“Apa mbak pernah ke Belitong?”
Belitong... hmm, why does the name sound so familiar? Wait…
“Laskar Pelangi!”, I exclaimed giddily, as if I just answered a question in a quiz show.
She smiled. The person asking was a fifty-something Ibu Kartini, a Javanese settled in Bali, who was wearing a flowery top much like a baju kurung Kedah and kain batik. Besides her was her shy six-years-old granddaughter who barely spoke through our thirty-minute ride together. The three of us were sitting on the rear seat of a bemos; I was on my way back to the airport on the last day of my vacation, and they were off to Kuta beach for some school-holiday fun. It was quite a sight when I looked around at the other passengers: one lady was carrying pots and pans, another was holding a basket full of undergarments (brand new, thank god), and another with fresh vegetables and groceries. From what I read, you can also bring on board a clucking, alive chicken, and no one will question you.
Traveling alone means that you get all the ‘me’ time in the world. It was what I was looking for in the trip, but truth be told, it does get a bit lonely when all you can talk to is your own inner voice. Thus I savored my time on the public transport, especially on a bemos, that rickety old van the locals use to get around. The old ladies especially seemed very fascinated to converse with me when they know that I was traveling alone. I was at first shy, but all it took was one smile, and you’ll discover hospitality like no others. The conversation ranges from family (Ibu Kartini’s just returned from a family wedding at Belitong, hence the conversation), marriage, food and the idea of serumpun between Malaysia-Indonesia, to Siti Nurhaliza, Kris Dayanti, Ashraff and Bunga Cinta Lestari.
There are so many transportation options in Bali. Renting your own car is the best option if you are traveling with family or a group of friends, because after splitting the cost, it is the cheapest and most convenient option. Otherwise, to get to the popular tourist regions like Kuta, Ubud, Lovina and the Nusa Islands, you can depend on the reliable service of the tourist shuttle company, Perama. It is a few times more expensive than taking the bemos, but when you consider the inefficiency of a bemos and how many times you might have to change to get to your destination because there is no direct service, you might as well take the tourist bus.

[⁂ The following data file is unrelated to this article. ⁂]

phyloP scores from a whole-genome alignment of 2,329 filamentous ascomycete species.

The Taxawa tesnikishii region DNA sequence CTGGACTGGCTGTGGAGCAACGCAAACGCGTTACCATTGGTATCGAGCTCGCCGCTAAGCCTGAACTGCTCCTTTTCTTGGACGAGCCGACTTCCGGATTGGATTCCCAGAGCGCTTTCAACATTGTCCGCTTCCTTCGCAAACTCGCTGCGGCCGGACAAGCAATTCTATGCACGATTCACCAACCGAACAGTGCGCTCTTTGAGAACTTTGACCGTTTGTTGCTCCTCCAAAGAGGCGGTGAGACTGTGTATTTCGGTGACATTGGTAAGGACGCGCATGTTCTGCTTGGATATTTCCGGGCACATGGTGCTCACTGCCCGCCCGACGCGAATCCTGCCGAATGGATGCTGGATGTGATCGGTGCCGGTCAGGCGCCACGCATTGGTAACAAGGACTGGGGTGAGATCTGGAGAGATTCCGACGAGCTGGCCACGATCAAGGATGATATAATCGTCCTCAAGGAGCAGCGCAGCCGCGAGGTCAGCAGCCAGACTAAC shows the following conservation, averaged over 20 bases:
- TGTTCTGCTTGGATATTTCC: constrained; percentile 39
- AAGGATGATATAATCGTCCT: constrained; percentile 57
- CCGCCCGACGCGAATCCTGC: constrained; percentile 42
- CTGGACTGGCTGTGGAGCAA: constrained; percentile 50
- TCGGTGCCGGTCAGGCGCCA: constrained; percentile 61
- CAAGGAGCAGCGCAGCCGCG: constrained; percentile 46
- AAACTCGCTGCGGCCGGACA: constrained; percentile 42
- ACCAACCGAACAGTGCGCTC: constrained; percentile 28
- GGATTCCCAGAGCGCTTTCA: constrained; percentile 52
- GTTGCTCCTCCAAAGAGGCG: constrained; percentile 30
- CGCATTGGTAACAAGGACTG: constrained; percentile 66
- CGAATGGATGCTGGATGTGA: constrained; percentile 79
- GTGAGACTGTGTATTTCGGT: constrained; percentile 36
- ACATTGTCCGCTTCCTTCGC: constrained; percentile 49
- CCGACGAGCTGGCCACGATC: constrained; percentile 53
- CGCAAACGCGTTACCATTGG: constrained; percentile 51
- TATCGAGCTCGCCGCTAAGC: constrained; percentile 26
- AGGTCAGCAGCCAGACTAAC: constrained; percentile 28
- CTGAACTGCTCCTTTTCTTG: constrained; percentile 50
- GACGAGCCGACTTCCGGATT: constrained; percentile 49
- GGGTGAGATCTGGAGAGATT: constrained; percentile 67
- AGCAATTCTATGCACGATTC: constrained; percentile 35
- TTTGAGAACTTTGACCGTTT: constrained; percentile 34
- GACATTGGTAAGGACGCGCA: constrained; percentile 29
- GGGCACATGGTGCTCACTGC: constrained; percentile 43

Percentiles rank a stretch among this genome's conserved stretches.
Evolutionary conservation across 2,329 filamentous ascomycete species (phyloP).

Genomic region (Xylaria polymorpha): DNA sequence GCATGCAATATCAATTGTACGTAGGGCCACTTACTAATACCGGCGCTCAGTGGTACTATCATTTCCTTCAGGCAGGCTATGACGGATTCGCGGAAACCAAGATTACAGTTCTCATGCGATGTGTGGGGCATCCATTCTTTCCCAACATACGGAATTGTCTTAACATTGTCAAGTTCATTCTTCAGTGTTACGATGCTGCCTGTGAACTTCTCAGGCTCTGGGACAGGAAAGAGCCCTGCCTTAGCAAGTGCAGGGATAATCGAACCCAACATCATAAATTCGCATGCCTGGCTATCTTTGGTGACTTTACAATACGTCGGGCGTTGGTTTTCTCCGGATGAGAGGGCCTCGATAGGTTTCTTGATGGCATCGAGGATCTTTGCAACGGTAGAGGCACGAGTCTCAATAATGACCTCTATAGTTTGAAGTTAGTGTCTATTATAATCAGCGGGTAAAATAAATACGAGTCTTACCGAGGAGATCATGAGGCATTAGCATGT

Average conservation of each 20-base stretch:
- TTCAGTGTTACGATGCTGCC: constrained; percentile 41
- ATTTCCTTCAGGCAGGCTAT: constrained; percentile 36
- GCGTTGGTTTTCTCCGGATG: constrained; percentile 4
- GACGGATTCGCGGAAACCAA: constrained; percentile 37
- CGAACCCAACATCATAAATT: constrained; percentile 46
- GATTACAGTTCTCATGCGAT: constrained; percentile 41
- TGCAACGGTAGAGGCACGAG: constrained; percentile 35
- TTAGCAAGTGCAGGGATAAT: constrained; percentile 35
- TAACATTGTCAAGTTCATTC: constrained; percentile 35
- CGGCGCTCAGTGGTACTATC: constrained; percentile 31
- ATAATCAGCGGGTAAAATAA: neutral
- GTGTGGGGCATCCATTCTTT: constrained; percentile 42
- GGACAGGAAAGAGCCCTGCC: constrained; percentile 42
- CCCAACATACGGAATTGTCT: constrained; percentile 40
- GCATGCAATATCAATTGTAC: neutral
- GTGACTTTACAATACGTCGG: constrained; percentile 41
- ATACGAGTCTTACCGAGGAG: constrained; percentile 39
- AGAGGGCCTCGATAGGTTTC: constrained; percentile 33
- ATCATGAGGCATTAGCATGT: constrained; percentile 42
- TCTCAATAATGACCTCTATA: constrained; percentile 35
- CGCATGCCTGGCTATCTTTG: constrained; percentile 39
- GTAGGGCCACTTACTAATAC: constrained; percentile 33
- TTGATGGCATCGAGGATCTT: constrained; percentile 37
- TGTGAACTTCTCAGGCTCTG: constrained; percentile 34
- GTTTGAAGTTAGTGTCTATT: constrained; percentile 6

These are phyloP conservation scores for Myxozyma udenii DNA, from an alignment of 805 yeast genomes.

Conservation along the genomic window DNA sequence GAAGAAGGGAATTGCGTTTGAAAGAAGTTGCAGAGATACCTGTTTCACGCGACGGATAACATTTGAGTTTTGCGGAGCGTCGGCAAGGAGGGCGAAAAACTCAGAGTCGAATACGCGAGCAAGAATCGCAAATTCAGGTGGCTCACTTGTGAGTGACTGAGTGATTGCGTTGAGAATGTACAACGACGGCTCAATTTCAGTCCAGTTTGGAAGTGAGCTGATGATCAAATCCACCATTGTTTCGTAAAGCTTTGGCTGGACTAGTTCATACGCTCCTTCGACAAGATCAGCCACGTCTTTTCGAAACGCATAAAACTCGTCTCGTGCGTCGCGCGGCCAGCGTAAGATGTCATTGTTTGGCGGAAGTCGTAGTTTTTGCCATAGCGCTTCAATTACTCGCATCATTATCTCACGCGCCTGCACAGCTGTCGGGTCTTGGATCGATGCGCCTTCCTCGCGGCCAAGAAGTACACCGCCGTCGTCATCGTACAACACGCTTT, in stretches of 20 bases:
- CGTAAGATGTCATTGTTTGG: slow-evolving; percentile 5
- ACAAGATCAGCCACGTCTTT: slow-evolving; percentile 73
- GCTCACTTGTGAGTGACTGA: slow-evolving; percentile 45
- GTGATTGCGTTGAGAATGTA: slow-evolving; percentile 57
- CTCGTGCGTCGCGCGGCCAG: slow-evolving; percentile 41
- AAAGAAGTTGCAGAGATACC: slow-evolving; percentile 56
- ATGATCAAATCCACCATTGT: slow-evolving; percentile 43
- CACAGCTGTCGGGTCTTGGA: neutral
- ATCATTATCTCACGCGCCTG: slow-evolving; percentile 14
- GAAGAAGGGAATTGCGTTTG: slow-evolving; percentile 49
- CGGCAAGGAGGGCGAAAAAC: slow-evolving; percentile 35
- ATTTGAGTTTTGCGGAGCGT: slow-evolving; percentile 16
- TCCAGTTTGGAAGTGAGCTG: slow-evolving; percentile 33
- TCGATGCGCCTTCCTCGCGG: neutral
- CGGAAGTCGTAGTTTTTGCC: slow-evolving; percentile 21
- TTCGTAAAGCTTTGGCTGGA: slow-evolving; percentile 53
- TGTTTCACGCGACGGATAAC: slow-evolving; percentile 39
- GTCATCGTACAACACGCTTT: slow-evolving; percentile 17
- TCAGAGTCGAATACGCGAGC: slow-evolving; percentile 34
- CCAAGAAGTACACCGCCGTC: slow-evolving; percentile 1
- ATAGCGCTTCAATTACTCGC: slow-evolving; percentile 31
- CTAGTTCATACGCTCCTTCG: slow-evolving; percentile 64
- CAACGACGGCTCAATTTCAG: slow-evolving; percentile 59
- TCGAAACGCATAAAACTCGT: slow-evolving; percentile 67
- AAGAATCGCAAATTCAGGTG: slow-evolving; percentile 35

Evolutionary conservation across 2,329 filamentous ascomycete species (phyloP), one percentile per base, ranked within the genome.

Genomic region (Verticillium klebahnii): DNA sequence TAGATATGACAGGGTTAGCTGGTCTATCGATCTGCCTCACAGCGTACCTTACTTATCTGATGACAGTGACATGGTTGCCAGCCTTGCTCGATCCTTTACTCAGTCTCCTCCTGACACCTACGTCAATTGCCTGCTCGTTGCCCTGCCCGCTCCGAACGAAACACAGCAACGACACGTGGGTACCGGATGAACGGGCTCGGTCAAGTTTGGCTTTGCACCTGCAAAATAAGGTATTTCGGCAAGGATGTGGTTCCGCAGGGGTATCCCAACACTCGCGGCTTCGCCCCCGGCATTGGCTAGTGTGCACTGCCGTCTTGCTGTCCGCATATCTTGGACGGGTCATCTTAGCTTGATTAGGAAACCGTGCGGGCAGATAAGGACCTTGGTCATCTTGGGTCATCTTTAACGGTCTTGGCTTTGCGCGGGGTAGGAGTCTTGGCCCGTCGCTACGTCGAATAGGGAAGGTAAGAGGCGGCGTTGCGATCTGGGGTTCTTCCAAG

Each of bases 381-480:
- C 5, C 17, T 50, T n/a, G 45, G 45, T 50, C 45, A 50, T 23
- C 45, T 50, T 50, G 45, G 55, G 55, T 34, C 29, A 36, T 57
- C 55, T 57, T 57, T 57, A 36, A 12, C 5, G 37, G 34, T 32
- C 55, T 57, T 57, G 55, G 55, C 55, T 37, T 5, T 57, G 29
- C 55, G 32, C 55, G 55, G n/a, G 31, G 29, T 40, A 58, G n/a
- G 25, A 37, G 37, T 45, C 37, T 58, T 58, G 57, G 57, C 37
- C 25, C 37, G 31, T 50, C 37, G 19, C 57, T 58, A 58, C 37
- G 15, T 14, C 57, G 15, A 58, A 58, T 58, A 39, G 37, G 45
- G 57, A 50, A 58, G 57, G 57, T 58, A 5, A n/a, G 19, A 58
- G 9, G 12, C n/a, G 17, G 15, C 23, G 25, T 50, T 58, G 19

Take for example my attempt to get to Tanah Lot from the airport. I decided to shoot straight for the famous seaside temple upon arriving in Bali, and I was determined to ride the bemos for the first time (when I first visited Bali two years ago, I only used taxi and Perama bus). The bemos has a fixed route, but you can hop on and hop off anywhere along the way – there is no such thing as a bemos stop. At the end of each loop, the bemos will stop at a bemos terminal, from where they will start the journey all over again. The bemos are also painted according to their route: as example, the Nusa Dua-Kuta-Denpasar bemos are dark blue, and Sanur-Denpasar is dark green. They do not move in a fixed schedule, and sometime the waiting time is a lot longer than the traveling time as the driver wants to have as many passengers as possible.
(Note: The moment you entered with a backpack, or ask the driver “How much…?”, your fee will shoot up. I observed that the locals paid much less than the price quoted to me. It seemed that the drives will inflate the tourist price. You definitely can bargain the price down – I suspect they were trying their luck to get some extra money from a clueless tourist, and there is no reason why a tourist has to pay more - or ask the other passengers how much they are paying, and then pay the same amount)